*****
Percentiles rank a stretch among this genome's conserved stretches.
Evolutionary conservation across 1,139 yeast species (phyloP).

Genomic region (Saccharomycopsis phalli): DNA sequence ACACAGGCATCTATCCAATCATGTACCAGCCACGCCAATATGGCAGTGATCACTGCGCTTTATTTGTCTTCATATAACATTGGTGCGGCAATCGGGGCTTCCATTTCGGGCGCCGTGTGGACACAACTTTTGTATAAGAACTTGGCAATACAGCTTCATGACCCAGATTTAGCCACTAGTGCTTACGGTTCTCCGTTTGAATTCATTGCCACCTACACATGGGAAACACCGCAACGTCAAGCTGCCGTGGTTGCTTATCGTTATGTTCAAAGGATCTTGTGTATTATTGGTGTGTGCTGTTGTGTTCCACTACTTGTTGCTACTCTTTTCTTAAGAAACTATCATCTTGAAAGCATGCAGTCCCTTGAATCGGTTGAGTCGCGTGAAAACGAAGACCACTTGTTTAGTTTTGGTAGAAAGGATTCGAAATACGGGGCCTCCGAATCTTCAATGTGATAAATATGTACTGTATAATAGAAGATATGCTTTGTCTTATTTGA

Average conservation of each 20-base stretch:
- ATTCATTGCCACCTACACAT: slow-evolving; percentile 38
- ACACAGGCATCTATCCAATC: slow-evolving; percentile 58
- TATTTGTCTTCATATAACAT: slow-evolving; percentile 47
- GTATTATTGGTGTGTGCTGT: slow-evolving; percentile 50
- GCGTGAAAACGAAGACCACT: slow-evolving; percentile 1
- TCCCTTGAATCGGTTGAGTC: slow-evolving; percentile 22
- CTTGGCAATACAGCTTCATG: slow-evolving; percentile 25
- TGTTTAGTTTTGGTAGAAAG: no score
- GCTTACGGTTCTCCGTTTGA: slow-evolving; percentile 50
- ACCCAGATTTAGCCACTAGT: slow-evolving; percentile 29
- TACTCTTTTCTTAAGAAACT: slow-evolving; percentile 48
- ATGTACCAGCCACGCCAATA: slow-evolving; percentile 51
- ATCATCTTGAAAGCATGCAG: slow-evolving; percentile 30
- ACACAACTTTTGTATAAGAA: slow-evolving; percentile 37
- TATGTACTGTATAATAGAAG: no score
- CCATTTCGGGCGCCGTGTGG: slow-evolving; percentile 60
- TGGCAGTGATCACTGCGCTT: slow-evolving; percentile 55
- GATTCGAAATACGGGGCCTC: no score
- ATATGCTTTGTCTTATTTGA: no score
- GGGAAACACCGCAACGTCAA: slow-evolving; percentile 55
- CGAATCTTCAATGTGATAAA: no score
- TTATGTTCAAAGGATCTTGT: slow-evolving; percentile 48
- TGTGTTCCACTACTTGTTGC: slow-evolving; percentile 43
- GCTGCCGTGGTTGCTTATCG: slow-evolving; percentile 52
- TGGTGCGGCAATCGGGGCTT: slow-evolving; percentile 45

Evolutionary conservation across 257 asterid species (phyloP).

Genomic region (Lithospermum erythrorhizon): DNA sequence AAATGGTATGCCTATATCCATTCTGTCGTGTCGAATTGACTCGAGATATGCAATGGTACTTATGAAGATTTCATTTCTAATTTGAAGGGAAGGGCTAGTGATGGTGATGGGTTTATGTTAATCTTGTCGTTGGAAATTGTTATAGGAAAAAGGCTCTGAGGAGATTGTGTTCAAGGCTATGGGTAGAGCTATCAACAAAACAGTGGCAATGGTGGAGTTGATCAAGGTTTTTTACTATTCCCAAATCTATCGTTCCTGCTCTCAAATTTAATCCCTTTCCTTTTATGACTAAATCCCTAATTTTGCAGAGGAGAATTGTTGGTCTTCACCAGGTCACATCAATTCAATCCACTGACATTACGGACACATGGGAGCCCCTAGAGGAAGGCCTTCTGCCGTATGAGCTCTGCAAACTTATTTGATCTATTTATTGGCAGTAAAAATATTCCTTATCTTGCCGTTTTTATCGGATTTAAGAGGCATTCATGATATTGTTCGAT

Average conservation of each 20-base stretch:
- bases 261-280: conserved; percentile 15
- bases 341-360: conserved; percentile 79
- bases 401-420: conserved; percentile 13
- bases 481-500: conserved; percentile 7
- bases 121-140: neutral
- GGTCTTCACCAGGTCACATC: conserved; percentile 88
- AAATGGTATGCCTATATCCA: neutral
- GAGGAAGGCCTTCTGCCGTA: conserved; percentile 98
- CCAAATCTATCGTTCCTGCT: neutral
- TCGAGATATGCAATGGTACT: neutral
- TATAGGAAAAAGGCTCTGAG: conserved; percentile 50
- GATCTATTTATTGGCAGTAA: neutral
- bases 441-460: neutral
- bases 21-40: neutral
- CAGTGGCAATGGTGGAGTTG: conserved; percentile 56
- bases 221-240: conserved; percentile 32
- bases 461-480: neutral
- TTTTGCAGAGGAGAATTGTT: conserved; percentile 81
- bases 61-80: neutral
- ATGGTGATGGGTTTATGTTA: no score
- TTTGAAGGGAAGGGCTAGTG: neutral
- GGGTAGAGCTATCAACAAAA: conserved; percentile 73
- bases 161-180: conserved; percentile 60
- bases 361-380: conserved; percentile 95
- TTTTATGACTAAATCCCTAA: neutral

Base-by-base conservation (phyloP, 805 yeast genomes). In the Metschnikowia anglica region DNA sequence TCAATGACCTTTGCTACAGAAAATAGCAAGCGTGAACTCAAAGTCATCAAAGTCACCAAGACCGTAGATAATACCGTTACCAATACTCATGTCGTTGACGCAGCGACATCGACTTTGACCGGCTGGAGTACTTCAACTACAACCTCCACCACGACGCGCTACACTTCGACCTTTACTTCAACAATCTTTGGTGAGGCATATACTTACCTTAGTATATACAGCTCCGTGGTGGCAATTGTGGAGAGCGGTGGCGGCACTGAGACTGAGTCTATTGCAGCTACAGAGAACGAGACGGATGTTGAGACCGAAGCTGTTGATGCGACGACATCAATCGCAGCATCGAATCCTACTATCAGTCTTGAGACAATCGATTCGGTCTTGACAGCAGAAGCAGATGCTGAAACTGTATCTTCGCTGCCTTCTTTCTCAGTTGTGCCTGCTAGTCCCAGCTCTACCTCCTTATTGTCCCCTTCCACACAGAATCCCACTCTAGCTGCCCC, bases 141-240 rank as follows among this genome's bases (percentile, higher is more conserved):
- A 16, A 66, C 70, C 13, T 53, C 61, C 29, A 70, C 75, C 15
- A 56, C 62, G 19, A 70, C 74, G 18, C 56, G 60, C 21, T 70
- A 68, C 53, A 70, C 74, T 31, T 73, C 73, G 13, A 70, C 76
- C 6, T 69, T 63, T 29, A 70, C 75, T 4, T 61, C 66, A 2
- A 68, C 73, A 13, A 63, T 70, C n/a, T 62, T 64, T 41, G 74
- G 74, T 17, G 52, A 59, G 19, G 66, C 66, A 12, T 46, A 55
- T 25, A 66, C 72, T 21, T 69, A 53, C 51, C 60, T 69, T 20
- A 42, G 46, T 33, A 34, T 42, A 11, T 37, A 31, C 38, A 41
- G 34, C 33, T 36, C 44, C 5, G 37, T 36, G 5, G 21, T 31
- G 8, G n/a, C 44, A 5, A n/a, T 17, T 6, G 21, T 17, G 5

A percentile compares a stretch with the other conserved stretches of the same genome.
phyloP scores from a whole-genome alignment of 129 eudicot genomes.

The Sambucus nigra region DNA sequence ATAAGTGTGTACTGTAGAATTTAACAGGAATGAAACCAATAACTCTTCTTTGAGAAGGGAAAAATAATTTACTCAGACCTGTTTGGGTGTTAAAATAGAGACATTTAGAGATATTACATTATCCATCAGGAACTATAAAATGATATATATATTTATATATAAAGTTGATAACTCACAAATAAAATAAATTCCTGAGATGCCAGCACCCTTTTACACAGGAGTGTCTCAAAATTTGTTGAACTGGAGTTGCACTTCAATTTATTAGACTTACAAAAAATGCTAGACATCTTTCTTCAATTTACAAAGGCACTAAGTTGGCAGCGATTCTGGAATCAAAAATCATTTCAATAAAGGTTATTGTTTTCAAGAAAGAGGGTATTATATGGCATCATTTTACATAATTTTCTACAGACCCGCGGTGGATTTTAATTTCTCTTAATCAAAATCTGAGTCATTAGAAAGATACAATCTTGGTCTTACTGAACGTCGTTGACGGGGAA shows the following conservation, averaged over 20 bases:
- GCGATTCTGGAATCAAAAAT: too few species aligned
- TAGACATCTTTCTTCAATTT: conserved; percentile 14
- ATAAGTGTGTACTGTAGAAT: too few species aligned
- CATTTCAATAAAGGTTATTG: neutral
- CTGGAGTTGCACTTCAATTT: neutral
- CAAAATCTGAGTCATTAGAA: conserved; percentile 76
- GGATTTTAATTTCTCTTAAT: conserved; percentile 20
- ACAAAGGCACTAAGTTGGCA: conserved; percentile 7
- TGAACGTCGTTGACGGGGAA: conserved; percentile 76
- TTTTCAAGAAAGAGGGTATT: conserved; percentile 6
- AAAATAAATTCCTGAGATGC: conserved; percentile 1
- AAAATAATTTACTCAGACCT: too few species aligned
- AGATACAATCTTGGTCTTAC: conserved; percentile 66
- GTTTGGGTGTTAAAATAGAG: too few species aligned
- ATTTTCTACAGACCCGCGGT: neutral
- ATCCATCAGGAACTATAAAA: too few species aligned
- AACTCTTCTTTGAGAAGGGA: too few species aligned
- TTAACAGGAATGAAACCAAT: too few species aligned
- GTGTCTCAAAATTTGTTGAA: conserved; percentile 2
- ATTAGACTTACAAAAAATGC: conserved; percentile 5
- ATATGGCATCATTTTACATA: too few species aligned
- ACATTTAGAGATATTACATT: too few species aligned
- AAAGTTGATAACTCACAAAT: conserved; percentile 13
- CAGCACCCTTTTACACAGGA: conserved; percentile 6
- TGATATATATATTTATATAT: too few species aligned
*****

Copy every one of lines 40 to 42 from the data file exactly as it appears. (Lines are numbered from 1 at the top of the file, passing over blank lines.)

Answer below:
- GAGGAAGGCCTTCTGCCGTA: conserved; percentile 98
- CCAAATCTATCGTTCCTGCT: neutral
- TCGAGATATGCAATGGTACT: neutral